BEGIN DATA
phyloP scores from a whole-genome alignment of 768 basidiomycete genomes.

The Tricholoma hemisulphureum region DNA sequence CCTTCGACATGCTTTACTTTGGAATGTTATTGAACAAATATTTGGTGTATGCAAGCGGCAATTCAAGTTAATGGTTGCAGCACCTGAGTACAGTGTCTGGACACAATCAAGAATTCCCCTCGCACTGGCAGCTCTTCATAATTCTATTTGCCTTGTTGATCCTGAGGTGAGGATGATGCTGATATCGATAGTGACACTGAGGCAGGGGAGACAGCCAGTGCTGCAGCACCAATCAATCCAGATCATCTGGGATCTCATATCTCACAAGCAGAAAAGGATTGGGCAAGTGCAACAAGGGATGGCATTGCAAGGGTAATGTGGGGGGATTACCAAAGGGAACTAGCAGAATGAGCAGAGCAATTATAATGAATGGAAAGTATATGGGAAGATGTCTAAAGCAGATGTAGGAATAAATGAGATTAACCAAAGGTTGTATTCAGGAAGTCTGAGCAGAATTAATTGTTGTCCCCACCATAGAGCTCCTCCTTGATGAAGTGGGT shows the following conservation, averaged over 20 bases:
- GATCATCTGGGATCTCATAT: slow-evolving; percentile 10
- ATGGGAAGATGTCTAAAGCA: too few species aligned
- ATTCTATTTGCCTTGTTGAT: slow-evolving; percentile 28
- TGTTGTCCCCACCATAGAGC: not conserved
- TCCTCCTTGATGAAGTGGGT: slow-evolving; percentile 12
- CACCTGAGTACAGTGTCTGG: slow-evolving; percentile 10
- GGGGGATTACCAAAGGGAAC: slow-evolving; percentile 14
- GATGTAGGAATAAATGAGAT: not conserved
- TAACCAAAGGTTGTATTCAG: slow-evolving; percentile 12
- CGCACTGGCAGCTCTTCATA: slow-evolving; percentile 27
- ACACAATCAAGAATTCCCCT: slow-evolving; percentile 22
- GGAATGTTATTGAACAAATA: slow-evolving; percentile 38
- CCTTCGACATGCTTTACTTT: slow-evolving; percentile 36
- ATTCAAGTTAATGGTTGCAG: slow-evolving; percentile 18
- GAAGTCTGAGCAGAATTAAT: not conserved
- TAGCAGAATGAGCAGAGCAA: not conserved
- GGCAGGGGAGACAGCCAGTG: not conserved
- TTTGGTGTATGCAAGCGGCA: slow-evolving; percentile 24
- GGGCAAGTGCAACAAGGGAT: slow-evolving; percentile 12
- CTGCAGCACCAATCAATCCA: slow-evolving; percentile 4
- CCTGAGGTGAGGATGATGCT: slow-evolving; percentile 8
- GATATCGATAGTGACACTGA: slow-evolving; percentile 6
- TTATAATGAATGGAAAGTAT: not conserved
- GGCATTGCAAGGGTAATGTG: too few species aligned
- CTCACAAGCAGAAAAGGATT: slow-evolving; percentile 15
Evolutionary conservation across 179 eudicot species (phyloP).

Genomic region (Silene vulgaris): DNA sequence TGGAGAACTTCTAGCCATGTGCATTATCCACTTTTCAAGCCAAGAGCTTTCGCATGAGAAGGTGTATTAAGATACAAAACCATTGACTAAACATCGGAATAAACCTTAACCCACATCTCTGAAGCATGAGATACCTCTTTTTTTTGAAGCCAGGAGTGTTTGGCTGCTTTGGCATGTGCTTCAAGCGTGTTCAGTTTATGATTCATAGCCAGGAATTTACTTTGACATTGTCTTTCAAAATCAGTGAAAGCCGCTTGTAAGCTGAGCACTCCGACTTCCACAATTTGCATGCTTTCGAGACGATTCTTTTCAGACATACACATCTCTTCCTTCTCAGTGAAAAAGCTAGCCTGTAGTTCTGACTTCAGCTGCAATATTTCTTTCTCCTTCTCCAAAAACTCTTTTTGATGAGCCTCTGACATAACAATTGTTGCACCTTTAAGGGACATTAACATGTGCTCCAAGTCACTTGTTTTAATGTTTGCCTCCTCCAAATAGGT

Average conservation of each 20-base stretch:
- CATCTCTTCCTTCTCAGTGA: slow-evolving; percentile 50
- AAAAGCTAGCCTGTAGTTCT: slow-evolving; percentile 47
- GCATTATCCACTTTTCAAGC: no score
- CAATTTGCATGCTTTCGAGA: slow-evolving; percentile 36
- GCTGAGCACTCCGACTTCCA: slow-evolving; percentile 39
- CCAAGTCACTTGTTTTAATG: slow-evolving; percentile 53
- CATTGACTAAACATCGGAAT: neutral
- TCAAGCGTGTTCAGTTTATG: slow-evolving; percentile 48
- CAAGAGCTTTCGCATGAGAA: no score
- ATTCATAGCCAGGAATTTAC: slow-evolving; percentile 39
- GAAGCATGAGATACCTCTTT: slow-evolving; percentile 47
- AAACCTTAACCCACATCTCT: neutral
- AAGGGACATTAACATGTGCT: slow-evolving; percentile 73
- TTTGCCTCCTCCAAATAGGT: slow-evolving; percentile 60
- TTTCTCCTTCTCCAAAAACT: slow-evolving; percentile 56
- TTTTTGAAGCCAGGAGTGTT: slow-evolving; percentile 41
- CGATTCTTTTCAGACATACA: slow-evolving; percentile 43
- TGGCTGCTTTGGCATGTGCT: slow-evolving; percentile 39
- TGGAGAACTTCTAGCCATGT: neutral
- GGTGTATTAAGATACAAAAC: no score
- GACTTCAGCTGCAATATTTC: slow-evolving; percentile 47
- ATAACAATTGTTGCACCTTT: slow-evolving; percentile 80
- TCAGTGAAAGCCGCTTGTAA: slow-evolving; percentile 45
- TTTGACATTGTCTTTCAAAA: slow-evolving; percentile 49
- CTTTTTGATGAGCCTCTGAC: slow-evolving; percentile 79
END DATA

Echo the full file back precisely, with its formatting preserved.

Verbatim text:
phyloP scores from a whole-genome alignment of 768 basidiomycete genomes.

The Tricholoma hemisulphureum region DNA sequence CCTTCGACATGCTTTACTTTGGAATGTTATTGAACAAATATTTGGTGTATGCAAGCGGCAATTCAAGTTAATGGTTGCAGCACCTGAGTACAGTGTCTGGACACAATCAAGAATTCCCCTCGCACTGGCAGCTCTTCATAATTCTATTTGCCTTGTTGATCCTGAGGTGAGGATGATGCTGATATCGATAGTGACACTGAGGCAGGGGAGACAGCCAGTGCTGCAGCACCAATCAATCCAGATCATCTGGGATCTCATATCTCACAAGCAGAAAAGGATTGGGCAAGTGCAACAAGGGATGGCATTGCAAGGGTAATGTGGGGGGATTACCAAAGGGAACTAGCAGAATGAGCAGAGCAATTATAATGAATGGAAAGTATATGGGAAGATGTCTAAAGCAGATGTAGGAATAAATGAGATTAACCAAAGGTTGTATTCAGGAAGTCTGAGCAGAATTAATTGTTGTCCCCACCATAGAGCTCCTCCTTGATGAAGTGGGT shows the following conservation, averaged over 20 bases:
- GATCATCTGGGATCTCATAT: slow-evolving; percentile 10
- ATGGGAAGATGTCTAAAGCA: too few species aligned
- ATTCTATTTGCCTTGTTGAT: slow-evolving; percentile 28
- TGTTGTCCCCACCATAGAGC: not conserved
- TCCTCCTTGATGAAGTGGGT: slow-evolving; percentile 12
- CACCTGAGTACAGTGTCTGG: slow-evolving; percentile 10
- GGGGGATTACCAAAGGGAAC: slow-evolving; percentile 14
- GATGTAGGAATAAATGAGAT: not conserved
- TAACCAAAGGTTGTATTCAG: slow-evolving; percentile 12
- CGCACTGGCAGCTCTTCATA: slow-evolving; percentile 27
- ACACAATCAAGAATTCCCCT: slow-evolving; percentile 22
- GGAATGTTATTGAACAAATA: slow-evolving; percentile 38
- CCTTCGACATGCTTTACTTT: slow-evolving; percentile 36
- ATTCAAGTTAATGGTTGCAG: slow-evolving; percentile 18
- GAAGTCTGAGCAGAATTAAT: not conserved
- TAGCAGAATGAGCAGAGCAA: not conserved
- GGCAGGGGAGACAGCCAGTG: not conserved
- TTTGGTGTATGCAAGCGGCA: slow-evolving; percentile 24
- GGGCAAGTGCAACAAGGGAT: slow-evolving; percentile 12
- CTGCAGCACCAATCAATCCA: slow-evolving; percentile 4
- CCTGAGGTGAGGATGATGCT: slow-evolving; percentile 8
- GATATCGATAGTGACACTGA: slow-evolving; percentile 6
- TTATAATGAATGGAAAGTAT: not conserved
- GGCATTGCAAGGGTAATGTG: too few species aligned
- CTCACAAGCAGAAAAGGATT: slow-evolving; percentile 15
Evolutionary conservation across 179 eudicot species (phyloP).

Genomic region (Silene vulgaris): DNA sequence TGGAGAACTTCTAGCCATGTGCATTATCCACTTTTCAAGCCAAGAGCTTTCGCATGAGAAGGTGTATTAAGATACAAAACCATTGACTAAACATCGGAATAAACCTTAACCCACATCTCTGAAGCATGAGATACCTCTTTTTTTTGAAGCCAGGAGTGTTTGGCTGCTTTGGCATGTGCTTCAAGCGTGTTCAGTTTATGATTCATAGCCAGGAATTTACTTTGACATTGTCTTTCAAAATCAGTGAAAGCCGCTTGTAAGCTGAGCACTCCGACTTCCACAATTTGCATGCTTTCGAGACGATTCTTTTCAGACATACACATCTCTTCCTTCTCAGTGAAAAAGCTAGCCTGTAGTTCTGACTTCAGCTGCAATATTTCTTTCTCCTTCTCCAAAAACTCTTTTTGATGAGCCTCTGACATAACAATTGTTGCACCTTTAAGGGACATTAACATGTGCTCCAAGTCACTTGTTTTAATGTTTGCCTCCTCCAAATAGGT

Average conservation of each 20-base stretch:
- CATCTCTTCCTTCTCAGTGA: slow-evolving; percentile 50
- AAAAGCTAGCCTGTAGTTCT: slow-evolving; percentile 47
- GCATTATCCACTTTTCAAGC: no score
- CAATTTGCATGCTTTCGAGA: slow-evolving; percentile 36
- GCTGAGCACTCCGACTTCCA: slow-evolving; percentile 39
- CCAAGTCACTTGTTTTAATG: slow-evolving; percentile 53
- CATTGACTAAACATCGGAAT: neutral
- TCAAGCGTGTTCAGTTTATG: slow-evolving; percentile 48
- CAAGAGCTTTCGCATGAGAA: no score
- ATTCATAGCCAGGAATTTAC: slow-evolving; percentile 39
- GAAGCATGAGATACCTCTTT: slow-evolving; percentile 47
- AAACCTTAACCCACATCTCT: neutral
- AAGGGACATTAACATGTGCT: slow-evolving; percentile 73
- TTTGCCTCCTCCAAATAGGT: slow-evolving; percentile 60
- TTTCTCCTTCTCCAAAAACT: slow-evolving; percentile 56
- TTTTTGAAGCCAGGAGTGTT: slow-evolving; percentile 41
- CGATTCTTTTCAGACATACA: slow-evolving; percentile 43
- TGGCTGCTTTGGCATGTGCT: slow-evolving; percentile 39
- TGGAGAACTTCTAGCCATGT: neutral
- GGTGTATTAAGATACAAAAC: no score
- GACTTCAGCTGCAATATTTC: slow-evolving; percentile 47
- ATAACAATTGTTGCACCTTT: slow-evolving; percentile 80
- TCAGTGAAAGCCGCTTGTAA: slow-evolving; percentile 45
- TTTGACATTGTCTTTCAAAA: slow-evolving; percentile 49
- CTTTTTGATGAGCCTCTGAC: slow-evolving; percentile 79